Tuesday, November 17, 2015


This week we’re traveling to the Indian subcontinent. It’s in such countries as Nepal, Bhutan, Bangladesh, India and Sri Lanka, that we’ll find the subject of this week’s post; the Sloth Bear. You would think that with a name like Sloth Bear he'd be lazy, but he’s not.

So why is he called a Sloth Bear? Many years ago, a member of the British museum classified this unusual animal as a sloth. The disheveled look of its fur and its long claws were the reason why he was thought to be a member of the sloth family. Then, in 1810, a live Sloth Bear was brought to the museum. Members of the museum realized that this mammal was actually a bear, and it was reclassified as such. However, the name Sloth Bear stuck.

Here is a picture of those long claws. The Sloth Bear’s claws can grow as long as four inches.

This unusual bear is typically a loner and it can weigh anywhere from 175 to 300 pounds. The male bear is larger than the female. Furry ears and a white marking on their chest are striking identifiers. They are a unique bear in that their diet consists mostly of insects, termites being a favorite. A specialized lower lip helps them slurp up termites like a vacuum. Also, they use their long claws to break up termite mounds to get at those delicious bugs. Although termites are at the top of their menu, Sloth Bears are considered omnivores, which means they will eat just about anything. I have read that their diet adjusts to change of seasons. During the rainy season they eat fruit.

At one time Sloth Bears were plentiful. Now they are considered vulnerable by the IUCN*. Hunted for medicinal purposes, their populations are now fragmented into protected areas. International trade is prohibited and has helped to protect existing populations.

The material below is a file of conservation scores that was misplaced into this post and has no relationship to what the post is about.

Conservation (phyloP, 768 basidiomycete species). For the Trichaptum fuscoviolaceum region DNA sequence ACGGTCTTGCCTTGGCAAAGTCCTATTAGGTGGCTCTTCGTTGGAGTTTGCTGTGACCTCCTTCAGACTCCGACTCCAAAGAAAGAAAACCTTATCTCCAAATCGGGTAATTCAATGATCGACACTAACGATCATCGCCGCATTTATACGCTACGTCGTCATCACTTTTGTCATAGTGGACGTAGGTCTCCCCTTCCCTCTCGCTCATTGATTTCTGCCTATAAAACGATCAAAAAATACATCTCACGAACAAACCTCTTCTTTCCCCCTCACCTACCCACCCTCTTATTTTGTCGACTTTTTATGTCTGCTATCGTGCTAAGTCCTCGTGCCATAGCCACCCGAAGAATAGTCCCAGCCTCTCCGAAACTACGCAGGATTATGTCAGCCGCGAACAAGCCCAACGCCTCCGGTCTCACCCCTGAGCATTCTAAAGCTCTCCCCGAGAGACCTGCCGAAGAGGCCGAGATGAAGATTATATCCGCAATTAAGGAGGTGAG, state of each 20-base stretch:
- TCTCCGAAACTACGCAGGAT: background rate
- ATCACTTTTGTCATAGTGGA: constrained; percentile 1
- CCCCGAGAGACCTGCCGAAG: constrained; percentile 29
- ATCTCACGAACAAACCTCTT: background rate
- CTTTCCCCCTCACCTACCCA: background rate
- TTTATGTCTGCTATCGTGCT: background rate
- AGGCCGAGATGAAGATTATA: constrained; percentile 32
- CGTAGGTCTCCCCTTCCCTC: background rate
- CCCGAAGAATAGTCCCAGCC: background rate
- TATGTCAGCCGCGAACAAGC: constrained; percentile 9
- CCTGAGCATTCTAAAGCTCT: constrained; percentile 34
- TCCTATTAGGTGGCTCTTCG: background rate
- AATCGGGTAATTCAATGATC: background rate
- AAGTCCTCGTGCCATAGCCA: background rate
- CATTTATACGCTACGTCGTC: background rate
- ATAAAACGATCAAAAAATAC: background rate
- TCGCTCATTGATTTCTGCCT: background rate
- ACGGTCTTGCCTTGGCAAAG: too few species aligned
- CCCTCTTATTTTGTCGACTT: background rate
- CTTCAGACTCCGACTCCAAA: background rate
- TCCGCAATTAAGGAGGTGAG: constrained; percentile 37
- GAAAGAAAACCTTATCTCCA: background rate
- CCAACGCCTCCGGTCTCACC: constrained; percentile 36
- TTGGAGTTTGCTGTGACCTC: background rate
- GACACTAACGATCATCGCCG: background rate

Unlike many other bear species, the Sloth Bear does not need to hibernate. This is probably due to the fact that they live in a warm climate, and food is available to them all year long.

A female Sloth Bear typically has two cubs at a time. In the below video taken at the Brookfield Zoo, in Illinois, you will meet a mother and her two babes. Just like any youngsters, these two are playful and inquisitive. Take note of the mother’s lower lip, which is specialized for eating termites, and also watch for how the mother carries her cub on her back.

I also have another video from Arkive.org., which I want to share with you. I was so surprised to see how the Sloth Bear in this video scratched his back against a tree. It reminded me of Baloo in the movie The Jungle Book. I'm sure you'll enjoy it as much as I did. 

Video credit: www://arkive.org

*IUCN= International Union for Conservation of Nature

If you want to learn more about the Sloth Bear, visit the following sites, which are just a few of the sites I visited to research this bear for you:

My sincere thanks to Arkive.org for some of the pictures, the video and some of the information. I do hope you’ll stop by again next week.


Jeanne E. Rogers, Award Winning Author
The Sword of Demelza and The Gift of Sunderland
Middle Grade Fantasy Where Endangered Animal Heroes Roam the Pages!